I just read (well, skipped over the too technical parts) a brochure about geothermal energy by the Bavarian ministry for nature and discussed this with my friend the geologist.
The actual technique used in some parts of Bavaria is close to what you describe, but with some key differences:
instead of a U pipe, two parallel holes are drilled and pipes sunk down. Then water is pumped up at the lower pipe, used to drive a steam turbine at the top, and flows back down through the up-stream pipe. (upstream relative to the water-bearing layer). It’s easier to pump up hot water than hot rock.
In Bavaria, this means however drilling down 4 000m (4 400 yards), which makes this quite expensive. (It also is not a strictly renewable energy in the usual sense - it will take 10 to 20 times as long for the rock layer to heat the water up naturally again compared to the usage time). This is because Bavaria is just touched by the disruption zone.
Even then, and with pumping the water back quite quickly, there is a certain danger of triggerin g Earth movements and earthquakes by removing the hot water from deep down.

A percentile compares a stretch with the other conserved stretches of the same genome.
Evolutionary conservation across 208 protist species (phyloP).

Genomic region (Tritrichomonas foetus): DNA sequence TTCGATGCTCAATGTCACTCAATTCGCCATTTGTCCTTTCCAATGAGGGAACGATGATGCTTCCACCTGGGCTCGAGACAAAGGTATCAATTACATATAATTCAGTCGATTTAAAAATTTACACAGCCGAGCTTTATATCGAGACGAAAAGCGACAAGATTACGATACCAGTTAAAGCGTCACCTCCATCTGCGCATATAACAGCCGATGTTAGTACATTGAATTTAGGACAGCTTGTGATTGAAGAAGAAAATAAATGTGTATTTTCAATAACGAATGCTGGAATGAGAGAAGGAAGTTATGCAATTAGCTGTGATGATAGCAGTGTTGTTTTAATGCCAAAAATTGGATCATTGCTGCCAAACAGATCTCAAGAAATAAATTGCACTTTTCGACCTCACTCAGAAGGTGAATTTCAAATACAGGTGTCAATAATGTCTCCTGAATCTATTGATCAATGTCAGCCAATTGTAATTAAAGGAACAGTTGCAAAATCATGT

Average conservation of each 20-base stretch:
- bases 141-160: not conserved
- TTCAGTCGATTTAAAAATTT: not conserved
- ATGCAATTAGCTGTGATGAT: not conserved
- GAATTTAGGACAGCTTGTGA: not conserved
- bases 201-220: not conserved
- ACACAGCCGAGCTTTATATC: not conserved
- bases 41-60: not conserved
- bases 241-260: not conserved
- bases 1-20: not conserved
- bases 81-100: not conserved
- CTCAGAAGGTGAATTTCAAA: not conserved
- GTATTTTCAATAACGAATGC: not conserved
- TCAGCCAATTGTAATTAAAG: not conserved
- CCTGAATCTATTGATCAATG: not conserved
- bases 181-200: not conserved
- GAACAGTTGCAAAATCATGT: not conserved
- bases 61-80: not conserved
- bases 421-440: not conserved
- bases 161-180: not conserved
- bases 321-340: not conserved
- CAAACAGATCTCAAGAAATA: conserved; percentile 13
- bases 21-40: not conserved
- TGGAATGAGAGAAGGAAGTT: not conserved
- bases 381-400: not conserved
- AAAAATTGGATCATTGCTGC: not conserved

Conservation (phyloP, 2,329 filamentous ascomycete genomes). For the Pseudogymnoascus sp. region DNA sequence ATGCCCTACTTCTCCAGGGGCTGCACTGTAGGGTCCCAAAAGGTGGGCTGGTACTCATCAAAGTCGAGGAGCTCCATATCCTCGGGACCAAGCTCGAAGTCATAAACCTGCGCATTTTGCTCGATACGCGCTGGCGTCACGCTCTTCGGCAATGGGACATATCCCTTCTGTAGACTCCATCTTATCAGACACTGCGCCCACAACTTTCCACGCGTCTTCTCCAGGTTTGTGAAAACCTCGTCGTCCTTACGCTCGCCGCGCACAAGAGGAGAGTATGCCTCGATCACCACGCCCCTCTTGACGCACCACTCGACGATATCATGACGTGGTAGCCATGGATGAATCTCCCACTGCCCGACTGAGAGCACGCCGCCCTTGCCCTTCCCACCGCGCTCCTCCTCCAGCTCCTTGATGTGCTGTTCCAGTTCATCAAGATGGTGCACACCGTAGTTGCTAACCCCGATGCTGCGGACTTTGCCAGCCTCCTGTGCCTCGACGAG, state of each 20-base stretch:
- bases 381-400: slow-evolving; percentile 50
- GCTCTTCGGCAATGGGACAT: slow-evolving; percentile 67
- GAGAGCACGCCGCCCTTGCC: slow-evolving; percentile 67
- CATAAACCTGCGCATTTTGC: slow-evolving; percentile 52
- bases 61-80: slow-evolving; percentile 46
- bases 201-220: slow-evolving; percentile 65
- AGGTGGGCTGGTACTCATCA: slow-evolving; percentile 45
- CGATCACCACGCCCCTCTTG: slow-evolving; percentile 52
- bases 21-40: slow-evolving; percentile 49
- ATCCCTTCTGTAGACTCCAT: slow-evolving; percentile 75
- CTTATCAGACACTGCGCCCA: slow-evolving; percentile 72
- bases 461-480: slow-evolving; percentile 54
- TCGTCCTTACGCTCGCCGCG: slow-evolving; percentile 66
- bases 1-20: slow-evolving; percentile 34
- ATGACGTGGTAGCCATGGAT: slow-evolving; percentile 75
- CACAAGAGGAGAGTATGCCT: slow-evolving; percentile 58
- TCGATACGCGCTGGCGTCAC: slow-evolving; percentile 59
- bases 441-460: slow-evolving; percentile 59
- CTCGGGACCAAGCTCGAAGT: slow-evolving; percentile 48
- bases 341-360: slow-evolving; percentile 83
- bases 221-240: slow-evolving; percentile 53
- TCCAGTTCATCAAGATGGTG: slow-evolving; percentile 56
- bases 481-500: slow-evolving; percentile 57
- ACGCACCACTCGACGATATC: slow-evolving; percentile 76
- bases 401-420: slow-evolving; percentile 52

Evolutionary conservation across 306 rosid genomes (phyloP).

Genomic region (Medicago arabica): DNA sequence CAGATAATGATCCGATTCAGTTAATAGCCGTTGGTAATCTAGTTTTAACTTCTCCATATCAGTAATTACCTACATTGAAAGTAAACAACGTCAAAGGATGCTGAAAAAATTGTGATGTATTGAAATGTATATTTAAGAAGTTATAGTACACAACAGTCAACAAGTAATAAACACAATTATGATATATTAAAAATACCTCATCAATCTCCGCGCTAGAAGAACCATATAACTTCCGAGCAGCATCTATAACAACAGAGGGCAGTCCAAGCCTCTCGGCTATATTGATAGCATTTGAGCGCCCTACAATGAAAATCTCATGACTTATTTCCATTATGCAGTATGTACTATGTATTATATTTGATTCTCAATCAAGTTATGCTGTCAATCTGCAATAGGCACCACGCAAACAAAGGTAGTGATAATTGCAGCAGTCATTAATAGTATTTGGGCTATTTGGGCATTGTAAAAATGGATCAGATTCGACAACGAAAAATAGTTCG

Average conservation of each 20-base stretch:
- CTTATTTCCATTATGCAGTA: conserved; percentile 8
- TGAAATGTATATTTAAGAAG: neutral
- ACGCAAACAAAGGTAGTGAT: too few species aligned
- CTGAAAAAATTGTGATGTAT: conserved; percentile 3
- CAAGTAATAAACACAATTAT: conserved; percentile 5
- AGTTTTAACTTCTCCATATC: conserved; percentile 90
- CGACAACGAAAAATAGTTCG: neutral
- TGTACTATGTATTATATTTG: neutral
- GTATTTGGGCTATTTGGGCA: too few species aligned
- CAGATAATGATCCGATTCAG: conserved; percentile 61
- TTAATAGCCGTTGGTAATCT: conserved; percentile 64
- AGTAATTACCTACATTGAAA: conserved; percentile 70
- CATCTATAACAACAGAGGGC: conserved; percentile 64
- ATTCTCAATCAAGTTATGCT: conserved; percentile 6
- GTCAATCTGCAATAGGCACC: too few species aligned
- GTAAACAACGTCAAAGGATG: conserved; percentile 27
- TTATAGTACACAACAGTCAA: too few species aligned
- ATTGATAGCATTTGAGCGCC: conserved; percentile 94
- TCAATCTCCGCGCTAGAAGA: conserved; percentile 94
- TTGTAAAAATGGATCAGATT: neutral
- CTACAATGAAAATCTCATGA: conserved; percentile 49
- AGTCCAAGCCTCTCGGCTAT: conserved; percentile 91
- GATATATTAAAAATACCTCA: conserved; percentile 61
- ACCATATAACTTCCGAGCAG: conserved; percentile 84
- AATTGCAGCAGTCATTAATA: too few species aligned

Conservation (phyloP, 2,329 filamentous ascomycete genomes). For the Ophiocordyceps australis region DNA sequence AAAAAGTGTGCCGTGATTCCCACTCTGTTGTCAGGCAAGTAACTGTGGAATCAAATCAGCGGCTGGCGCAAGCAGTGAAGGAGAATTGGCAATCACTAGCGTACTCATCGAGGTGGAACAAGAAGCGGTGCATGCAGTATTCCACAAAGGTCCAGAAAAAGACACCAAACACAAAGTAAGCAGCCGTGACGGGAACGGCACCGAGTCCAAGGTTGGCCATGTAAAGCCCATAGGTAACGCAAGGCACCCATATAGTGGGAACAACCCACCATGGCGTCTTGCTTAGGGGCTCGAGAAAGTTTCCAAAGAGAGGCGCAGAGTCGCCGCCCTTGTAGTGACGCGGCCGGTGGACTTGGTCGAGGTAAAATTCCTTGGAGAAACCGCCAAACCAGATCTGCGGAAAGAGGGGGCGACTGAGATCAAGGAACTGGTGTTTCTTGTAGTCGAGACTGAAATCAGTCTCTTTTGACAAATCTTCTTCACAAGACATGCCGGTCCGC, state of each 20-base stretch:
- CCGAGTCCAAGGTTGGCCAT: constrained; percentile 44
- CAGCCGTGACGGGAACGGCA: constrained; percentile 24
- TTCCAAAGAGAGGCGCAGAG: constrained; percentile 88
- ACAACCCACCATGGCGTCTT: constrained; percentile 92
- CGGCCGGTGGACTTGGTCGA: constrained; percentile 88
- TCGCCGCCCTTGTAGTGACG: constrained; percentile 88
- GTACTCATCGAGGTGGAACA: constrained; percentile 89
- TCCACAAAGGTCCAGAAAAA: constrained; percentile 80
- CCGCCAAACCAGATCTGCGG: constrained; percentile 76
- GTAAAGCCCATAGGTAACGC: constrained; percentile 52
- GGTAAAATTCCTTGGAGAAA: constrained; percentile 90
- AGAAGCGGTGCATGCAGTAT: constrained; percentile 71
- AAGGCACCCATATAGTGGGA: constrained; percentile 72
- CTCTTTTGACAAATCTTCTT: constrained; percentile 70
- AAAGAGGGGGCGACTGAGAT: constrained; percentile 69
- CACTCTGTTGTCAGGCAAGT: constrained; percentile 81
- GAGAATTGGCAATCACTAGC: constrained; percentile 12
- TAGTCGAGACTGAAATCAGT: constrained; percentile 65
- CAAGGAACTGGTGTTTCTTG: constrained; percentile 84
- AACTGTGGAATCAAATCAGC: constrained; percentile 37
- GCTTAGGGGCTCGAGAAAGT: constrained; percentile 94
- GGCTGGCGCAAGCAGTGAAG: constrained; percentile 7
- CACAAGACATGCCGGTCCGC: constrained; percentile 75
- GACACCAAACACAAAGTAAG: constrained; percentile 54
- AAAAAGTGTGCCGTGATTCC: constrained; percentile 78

Going into other European regions with hotter disruption zones, like Chech republic, the places where hot water bubbles up from Earth by itself are already in use for hot baths (therapeutic uses) - Karlsbad, Marienbad (Karlovy vary, Marianske lasne) etc. Building big power plants there instead would be frowned upon by the locals and destroy an existing business.
Other places, like Italy near Nepal, faces the other obvious problem: the closer the heat energy from Earth is to the surface, the bigger is the risk that it will erupt. This tends to discourage investors, knowing that this mountain could blow up one day and tkae their plant with them, and that any activity that disrupts the mountain could trigger this disruption.
Similar proplems apply to most of the globe: the firebelt is too hot and liable to earthquakes already for power plants, the other places are too cold or too deep down to be worth it.
Yellowstone is both a national park and far too remote to be practical. Aside from the fact that Yellowstone is a huge problem that, on the day it will blow (we know it will, we just don’t know the date), the whole northern hemisphere will be fucked up big time.